MADISON COUNTY, Ala. (WHNT) — Madison County District Attorney Rob Broussard says no criminal charges will be filed in connection with the officer-involved shooting of Ray King in January 2023.
Ray King was fatally shot on January 5, 2023, in an incident involving Madison County deputies. King was a custodian at New Market Elementary School and his family has long said they believe deputies went to the wrong house that night.
In a news release Thursday afternoon Broussard said the night of the shooting deputies from the Madison County Sheriff’s Office responded to multiple requests near Dixon Road in Hazel Green. Deputies initially received information from a traffic stop where a woman told deputies she was fleeing a domestic abuser with a gun.
That woman provided deputies with an address on Dixon Road but shortly after deputies also responded to a 911 call regarding shots fired in the same area. Once there, neighbors indicated a different address.
Broussard described the resulting situation as complicated and deputies went to the wrong house.
“Faced with conflicting information, deputies responded to 201 Dixon Road. Unbeknownst to them, the address they arrived at was not the address where shots had been fired. Deputies knocked on the front door,” he said. “The homeowner, Ray King, answered the door with a firearm in his hand which he pointed at police. Deputies, facing what they believed to be an armed suspect pointing a weapon at them, shot and killed Mr. King.”
Broussard told News 19 that deputies were doing a “tactical approach” to the home at the time of the incident.
“They call it a tactical approach, meaning there’s a dangerous guy with a gun in here, we’re not going to park out front, we’re not going to announce, we got to try and get the jump on this,” he said.
The DA said King was shot and killed, the investigation was handed over to the Alabama Law Enforcement Agency (ALEA) for investigation. ALEA turned over the file was given to the district attorney’s office on Oct. 12.
Broussard said ultimately it appears both deputies and King were unaware of who was on either side of the door that night.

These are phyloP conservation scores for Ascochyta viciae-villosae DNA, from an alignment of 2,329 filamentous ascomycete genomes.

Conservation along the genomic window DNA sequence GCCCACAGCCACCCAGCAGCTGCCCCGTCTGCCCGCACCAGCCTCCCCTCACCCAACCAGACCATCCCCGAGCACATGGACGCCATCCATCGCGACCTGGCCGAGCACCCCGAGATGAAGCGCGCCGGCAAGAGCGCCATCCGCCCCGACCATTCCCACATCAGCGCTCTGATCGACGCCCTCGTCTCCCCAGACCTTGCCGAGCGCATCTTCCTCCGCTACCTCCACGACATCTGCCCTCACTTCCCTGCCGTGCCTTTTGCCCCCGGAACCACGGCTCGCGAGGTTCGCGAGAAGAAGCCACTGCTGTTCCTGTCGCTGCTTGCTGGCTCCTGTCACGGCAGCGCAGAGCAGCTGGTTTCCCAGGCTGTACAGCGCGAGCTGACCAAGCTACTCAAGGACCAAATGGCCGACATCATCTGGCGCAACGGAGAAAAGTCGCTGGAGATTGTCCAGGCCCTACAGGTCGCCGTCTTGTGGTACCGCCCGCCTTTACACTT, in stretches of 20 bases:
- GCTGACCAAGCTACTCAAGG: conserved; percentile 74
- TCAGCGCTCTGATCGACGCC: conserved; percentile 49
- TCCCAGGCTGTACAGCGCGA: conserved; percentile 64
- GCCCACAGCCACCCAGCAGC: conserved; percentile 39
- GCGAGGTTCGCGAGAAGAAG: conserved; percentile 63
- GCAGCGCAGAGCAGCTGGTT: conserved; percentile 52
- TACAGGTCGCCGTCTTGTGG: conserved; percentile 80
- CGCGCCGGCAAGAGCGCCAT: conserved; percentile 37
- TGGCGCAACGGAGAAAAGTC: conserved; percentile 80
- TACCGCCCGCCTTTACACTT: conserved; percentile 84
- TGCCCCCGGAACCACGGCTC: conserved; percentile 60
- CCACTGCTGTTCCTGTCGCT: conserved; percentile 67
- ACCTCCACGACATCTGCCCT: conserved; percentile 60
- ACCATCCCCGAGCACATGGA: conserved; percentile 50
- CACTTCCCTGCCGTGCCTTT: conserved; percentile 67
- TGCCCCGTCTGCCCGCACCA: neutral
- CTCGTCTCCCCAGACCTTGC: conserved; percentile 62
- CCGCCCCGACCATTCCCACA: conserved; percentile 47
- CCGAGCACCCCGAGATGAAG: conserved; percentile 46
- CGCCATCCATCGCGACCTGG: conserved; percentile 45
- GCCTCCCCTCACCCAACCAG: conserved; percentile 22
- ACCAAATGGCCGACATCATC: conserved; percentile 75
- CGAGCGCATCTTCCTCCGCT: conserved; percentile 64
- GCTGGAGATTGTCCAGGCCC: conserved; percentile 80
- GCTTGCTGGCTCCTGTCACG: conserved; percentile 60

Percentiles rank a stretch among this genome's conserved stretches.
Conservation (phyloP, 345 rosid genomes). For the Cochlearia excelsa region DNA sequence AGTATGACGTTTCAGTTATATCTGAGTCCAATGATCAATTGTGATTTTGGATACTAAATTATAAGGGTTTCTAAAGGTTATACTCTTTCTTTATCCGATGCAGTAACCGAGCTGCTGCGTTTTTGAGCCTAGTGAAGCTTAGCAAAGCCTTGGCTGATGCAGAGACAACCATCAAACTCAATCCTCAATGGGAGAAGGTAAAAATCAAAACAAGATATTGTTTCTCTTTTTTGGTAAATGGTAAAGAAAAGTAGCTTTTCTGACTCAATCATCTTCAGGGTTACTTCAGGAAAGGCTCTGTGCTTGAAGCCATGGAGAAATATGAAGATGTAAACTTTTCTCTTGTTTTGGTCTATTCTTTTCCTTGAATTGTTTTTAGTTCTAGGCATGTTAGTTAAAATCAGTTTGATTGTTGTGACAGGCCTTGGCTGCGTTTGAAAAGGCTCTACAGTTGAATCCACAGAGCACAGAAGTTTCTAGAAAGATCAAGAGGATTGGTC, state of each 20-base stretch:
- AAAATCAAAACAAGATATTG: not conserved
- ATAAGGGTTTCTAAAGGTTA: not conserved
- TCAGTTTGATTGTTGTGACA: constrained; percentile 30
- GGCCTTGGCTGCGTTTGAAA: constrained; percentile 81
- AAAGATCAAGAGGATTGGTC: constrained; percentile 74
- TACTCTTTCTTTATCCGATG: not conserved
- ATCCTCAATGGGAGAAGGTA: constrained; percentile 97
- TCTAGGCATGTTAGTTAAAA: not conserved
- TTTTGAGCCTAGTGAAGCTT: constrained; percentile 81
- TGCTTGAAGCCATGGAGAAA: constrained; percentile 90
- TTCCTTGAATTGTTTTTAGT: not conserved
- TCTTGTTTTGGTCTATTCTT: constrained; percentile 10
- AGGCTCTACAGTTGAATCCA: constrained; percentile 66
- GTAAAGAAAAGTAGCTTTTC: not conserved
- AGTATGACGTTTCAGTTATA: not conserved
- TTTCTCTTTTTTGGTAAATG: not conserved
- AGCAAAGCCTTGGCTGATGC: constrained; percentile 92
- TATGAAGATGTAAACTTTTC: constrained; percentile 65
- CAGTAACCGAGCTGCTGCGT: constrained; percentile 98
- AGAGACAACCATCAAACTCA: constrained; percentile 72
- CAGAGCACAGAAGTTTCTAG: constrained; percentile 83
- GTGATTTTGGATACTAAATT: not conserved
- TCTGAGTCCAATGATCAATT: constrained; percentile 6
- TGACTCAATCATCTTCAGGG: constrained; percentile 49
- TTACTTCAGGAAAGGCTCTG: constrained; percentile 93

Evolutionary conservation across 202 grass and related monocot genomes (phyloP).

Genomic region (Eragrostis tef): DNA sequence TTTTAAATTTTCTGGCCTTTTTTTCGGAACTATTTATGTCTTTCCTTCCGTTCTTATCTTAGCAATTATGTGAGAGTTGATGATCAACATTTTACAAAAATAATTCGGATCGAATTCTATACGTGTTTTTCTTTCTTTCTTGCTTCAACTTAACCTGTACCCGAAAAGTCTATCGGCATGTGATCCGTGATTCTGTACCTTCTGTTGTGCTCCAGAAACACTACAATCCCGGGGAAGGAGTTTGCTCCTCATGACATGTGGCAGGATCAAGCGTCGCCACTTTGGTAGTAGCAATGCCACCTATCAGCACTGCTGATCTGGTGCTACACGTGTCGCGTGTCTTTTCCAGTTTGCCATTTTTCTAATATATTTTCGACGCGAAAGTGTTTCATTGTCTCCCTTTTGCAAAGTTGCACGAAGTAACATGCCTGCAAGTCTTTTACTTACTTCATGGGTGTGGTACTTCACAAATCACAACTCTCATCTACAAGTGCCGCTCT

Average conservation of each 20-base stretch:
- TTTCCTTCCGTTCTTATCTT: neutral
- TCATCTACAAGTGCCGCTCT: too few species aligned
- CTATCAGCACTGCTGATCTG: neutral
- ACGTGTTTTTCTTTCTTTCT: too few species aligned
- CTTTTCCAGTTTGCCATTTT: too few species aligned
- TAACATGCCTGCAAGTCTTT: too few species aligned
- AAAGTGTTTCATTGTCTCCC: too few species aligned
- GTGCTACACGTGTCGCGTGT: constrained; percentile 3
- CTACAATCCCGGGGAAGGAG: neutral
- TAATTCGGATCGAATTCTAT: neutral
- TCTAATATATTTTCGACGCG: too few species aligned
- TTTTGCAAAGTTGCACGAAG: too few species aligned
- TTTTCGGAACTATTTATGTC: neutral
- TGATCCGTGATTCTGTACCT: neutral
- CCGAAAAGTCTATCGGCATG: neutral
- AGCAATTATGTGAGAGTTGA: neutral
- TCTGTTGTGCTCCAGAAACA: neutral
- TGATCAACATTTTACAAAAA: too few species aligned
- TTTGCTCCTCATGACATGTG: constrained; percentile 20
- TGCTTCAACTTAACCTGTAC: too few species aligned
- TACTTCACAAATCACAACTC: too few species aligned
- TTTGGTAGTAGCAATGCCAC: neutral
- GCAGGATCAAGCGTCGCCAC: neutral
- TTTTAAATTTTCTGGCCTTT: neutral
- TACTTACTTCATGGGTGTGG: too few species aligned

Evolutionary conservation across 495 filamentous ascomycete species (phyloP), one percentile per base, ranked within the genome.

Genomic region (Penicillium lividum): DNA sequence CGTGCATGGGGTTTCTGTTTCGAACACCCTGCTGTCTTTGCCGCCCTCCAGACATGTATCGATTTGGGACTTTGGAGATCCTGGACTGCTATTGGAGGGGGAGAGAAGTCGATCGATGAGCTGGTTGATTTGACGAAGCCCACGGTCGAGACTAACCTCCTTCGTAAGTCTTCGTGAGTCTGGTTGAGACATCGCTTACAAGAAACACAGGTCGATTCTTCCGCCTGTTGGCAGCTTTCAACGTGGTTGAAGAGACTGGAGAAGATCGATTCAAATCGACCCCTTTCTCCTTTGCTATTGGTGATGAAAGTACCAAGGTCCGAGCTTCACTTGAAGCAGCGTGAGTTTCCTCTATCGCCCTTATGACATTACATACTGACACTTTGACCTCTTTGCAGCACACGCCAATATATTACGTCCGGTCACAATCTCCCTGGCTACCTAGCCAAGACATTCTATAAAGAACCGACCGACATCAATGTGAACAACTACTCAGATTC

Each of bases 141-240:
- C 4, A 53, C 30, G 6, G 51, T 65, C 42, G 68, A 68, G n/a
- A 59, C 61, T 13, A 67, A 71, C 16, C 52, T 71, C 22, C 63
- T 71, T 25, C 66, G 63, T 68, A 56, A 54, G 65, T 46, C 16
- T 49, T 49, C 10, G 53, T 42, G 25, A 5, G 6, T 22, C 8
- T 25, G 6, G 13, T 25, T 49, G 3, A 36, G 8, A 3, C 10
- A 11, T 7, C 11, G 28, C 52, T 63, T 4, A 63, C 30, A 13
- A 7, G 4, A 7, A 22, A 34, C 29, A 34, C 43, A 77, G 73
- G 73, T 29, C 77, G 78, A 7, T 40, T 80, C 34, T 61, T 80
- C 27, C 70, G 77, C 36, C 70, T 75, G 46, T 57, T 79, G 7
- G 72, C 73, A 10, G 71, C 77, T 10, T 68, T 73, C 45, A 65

“Upon review, it appears that Mr. King did not know that the individuals he was dealing with were Sheriff’s Deputies and he armed himself before opening the door,” Broussard said. “Likewise, deputies were conducting a lawful investigation into a reportedly violent active shooter. When the door was opened by an armed individual who pointed a gun at them, they reasonably feared for their lives at the moment they fired.
“While this situation is tragic, it does not violate a criminal statute under Alabama law. Our office is bound by the principles of law set forth by the Alabama Legislature and the United States Constitution.”
Broussard said ultimately his office is focused on determining when a criminal law has been violated, but he said his review does not cover civil liability.
“While all agree this was a tragic episode, criminal statutes are designed to encompass bad actors and not tragic mistakes,” he said.
Broussard said ultimately the question comes down to procedure not law.
“Like I say, that’s more of a police procedure, question, when you look at all the facts, you know it appears pretty clear to me that Mr. King did not know those were deputies,” The DA said. “They were shining flashlights kind of at the house, in the window, one of them said he shined a flashlight on his uniform that clearly states deputy… but you know for legal analysis purposes it’s of little relevance.”
The district attorney said no further action would be taken by his office in connection with the King case.
News 19 has asked the Madison County Sheriff’s Office for the release of the deputies’ body cam video. A sheriff’s office spokesperson said the request had been forwarded to Madison County Attorney Jeff Rich.